CACHE Level 3 Diploma in Child Care and Education (Early Years Educator)

A

CACHE Level 3 Extended Diploma in Children's Care, Learning and Development, or Children and Young People's Workforce, or Health and Social Care (including Technical Level)

A

City & Guilds Advanced Extended Diploma in Health and Care (Health or Care pathway)

Distinction

 

UEA recognises that some students take a mixture of International Baccalaureate IB or International Baccalaureate Career-related Programme IBCP study rather than the full diploma, taking Higher levels in addition to A levels and/or BTEC qualifications. At UEA we do consider a combination of qualifications for entry, provided a minimum of three qualifications are taken at a higher level. Please email admissions@uea.ac.uk if you would like to check whether any particular combination of qualifications would be suitable for entry onto this degree programme.

Please note that we do not consider A levels in General Studies or Critical Thinking, Apprenticeships, NVQs (any level) or Work-based Level 3 Diplomas (previously NVQs) to meet the minimum academic entry requirements, although these can be used as evidence of recent study.

We’ll be unable to consider you for this course if you’ve obtained an academic fail from a previous health based degree programme, including where an exit award has been achieved.

Students for whom English is a Foreign language

Applications from students whose first language is not English are welcome. We require evidence of proficiency in English (including reading, writing, speaking and listening):

IELTS: 7.0 overall (minimum 7.0 in each component)

We will also accept a number of other English language qualifications to meet this requirement. Review our English Language Equivalences here.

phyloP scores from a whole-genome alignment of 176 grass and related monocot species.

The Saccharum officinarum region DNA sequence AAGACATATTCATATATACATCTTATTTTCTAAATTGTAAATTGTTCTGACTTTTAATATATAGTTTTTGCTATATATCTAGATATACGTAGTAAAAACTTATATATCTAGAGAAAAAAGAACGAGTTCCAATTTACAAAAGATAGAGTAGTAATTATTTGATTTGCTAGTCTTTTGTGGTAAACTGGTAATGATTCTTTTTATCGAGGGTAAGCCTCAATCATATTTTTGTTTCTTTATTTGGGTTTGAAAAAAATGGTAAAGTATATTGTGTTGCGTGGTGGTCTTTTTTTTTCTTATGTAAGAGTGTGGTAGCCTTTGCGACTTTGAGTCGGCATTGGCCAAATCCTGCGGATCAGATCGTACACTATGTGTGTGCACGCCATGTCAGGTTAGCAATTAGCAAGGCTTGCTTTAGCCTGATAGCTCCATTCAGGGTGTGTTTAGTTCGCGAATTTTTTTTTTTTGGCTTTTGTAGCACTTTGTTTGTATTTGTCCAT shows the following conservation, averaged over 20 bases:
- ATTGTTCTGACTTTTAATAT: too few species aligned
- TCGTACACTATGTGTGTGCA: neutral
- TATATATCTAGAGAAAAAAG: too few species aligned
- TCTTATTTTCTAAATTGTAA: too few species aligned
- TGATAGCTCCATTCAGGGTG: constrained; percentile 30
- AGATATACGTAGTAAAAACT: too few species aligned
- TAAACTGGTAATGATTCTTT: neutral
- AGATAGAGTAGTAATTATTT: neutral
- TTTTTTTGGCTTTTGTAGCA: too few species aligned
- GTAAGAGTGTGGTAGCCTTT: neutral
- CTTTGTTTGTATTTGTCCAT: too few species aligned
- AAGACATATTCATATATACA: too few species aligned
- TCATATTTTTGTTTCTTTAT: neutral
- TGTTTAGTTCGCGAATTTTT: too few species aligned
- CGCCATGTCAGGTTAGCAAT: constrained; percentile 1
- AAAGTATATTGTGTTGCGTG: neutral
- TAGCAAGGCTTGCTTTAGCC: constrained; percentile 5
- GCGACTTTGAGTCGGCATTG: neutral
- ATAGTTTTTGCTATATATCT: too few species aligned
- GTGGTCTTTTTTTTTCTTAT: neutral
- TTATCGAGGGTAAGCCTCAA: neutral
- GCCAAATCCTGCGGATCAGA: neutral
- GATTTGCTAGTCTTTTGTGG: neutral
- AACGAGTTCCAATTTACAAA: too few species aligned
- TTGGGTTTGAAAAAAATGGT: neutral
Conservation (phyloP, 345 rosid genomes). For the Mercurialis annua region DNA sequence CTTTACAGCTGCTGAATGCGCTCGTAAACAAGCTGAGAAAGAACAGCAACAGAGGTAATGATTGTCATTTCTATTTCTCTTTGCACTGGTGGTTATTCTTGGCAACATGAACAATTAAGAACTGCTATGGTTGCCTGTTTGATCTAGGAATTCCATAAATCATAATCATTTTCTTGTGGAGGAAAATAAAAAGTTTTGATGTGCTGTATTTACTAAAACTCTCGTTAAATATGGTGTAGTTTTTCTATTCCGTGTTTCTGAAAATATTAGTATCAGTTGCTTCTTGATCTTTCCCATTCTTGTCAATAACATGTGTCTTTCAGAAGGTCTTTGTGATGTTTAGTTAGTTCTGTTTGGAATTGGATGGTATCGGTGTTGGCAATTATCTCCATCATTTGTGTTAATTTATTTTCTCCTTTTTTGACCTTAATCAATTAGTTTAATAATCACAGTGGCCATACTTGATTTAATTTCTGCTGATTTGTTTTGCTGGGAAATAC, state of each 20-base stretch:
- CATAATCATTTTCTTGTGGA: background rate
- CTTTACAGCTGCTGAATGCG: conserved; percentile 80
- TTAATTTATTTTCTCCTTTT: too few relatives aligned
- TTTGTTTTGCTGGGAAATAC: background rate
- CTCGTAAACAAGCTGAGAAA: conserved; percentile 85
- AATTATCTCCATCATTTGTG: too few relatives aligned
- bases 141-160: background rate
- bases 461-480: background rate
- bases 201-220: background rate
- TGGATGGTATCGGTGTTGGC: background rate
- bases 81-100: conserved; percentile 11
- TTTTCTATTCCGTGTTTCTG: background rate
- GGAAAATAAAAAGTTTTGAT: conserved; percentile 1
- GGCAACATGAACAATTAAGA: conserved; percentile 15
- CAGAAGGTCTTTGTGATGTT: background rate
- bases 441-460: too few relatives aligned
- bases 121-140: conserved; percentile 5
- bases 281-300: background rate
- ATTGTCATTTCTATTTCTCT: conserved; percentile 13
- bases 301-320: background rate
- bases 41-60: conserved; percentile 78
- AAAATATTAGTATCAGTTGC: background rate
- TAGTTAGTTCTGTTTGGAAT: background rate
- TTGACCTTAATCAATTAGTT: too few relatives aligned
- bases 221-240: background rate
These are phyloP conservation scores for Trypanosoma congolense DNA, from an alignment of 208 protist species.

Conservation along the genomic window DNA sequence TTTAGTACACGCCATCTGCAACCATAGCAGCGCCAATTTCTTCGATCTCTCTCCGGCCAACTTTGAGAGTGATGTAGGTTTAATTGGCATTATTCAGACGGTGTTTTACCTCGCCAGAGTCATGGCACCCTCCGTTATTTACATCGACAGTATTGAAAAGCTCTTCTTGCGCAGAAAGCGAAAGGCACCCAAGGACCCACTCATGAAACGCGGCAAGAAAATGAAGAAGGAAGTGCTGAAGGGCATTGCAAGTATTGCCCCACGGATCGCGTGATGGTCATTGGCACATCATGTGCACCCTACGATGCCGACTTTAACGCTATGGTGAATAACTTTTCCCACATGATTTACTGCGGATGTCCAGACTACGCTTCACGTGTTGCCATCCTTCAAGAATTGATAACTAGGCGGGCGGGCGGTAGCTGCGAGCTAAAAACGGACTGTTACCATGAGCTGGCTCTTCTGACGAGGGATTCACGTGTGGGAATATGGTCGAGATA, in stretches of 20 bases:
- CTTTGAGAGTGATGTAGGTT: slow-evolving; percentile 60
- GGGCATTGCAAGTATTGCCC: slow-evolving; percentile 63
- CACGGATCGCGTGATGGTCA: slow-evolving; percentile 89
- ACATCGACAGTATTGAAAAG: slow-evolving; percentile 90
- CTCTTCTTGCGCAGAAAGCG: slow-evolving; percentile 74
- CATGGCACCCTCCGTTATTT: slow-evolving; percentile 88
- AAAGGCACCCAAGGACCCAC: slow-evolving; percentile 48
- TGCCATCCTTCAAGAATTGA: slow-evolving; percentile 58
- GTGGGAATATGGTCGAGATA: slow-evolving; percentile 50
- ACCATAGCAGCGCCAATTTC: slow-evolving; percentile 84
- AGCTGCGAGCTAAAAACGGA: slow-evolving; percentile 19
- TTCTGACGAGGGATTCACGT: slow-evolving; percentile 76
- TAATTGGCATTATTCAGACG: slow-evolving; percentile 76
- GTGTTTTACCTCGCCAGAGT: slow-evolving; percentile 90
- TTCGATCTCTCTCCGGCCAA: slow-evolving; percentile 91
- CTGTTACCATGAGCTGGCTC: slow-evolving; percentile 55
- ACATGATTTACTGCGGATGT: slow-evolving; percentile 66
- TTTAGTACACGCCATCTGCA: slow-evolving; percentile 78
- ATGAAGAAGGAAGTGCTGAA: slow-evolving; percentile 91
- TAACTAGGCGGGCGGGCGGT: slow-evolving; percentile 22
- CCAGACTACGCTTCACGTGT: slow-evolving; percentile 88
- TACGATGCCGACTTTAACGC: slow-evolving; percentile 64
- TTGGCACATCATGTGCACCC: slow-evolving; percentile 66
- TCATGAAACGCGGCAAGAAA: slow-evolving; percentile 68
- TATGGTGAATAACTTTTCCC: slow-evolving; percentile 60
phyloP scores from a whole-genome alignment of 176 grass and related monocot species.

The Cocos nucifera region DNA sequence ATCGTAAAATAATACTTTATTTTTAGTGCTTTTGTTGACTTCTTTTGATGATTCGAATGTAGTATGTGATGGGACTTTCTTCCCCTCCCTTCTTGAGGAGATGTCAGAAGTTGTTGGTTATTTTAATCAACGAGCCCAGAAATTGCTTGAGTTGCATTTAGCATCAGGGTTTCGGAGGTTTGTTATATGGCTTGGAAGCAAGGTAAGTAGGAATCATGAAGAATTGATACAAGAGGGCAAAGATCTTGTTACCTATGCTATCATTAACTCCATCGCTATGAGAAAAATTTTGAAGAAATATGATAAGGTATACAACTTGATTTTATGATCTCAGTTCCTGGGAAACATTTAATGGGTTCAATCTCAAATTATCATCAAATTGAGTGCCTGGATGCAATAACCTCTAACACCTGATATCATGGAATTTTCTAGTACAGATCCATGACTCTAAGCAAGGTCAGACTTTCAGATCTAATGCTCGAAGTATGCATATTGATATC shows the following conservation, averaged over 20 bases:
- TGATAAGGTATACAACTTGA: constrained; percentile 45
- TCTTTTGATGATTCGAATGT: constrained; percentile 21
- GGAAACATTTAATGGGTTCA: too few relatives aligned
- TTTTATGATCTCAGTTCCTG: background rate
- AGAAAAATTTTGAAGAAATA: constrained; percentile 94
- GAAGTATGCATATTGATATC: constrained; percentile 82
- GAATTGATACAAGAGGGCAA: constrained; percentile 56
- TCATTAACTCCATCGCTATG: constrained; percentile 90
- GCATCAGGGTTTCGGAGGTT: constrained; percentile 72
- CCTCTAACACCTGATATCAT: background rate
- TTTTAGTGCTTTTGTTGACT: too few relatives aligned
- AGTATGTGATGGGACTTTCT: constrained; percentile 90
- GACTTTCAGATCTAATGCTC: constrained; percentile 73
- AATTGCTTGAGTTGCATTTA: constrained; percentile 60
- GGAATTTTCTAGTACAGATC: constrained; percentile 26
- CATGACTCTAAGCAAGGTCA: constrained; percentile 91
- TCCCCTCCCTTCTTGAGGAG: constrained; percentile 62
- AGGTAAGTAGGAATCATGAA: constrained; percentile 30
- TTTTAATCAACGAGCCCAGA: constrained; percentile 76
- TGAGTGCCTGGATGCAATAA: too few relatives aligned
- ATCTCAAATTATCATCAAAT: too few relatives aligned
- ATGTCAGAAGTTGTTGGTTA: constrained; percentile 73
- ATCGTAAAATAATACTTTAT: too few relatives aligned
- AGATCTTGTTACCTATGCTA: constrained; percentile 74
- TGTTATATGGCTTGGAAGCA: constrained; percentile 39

INTO University of East Anglia 

If you do not meet the English language requirements for direct entry our partner, INTO UEA offer a variety of English language programmes which are designed to help you develop the English skills necessary for successful undergraduate study:

Pre-sessional English at INTO UEA

Academic English at INTO UEA

Interviews

The strongest applicants will be invited to interview. Please note that meeting (or being predicted to meet) the minimum academic entry requirements will not guarantee that you will be selected for interview.

The interviews will explore a range of issues, including your suitability for the profession and the NHS values (as reflected in the NHS constitution). We’ll look to consider your motivation to study this course, as well as whether you have a clear understanding of the profession (ideally with relevant voluntary or paid work in health care), and an interest in people.

Please note that we do not disclose interview questions. You can find further information about the interview process here:

School of Health Sciences - Interviews

Gap Year

We welcome applications from students who have already taken or intend to take a gap year.  We believe that a year between school and university can be of substantial benefit. If you’re planning to apply with deferred entry, you are advised to indicate your reason for this on your UCAS application.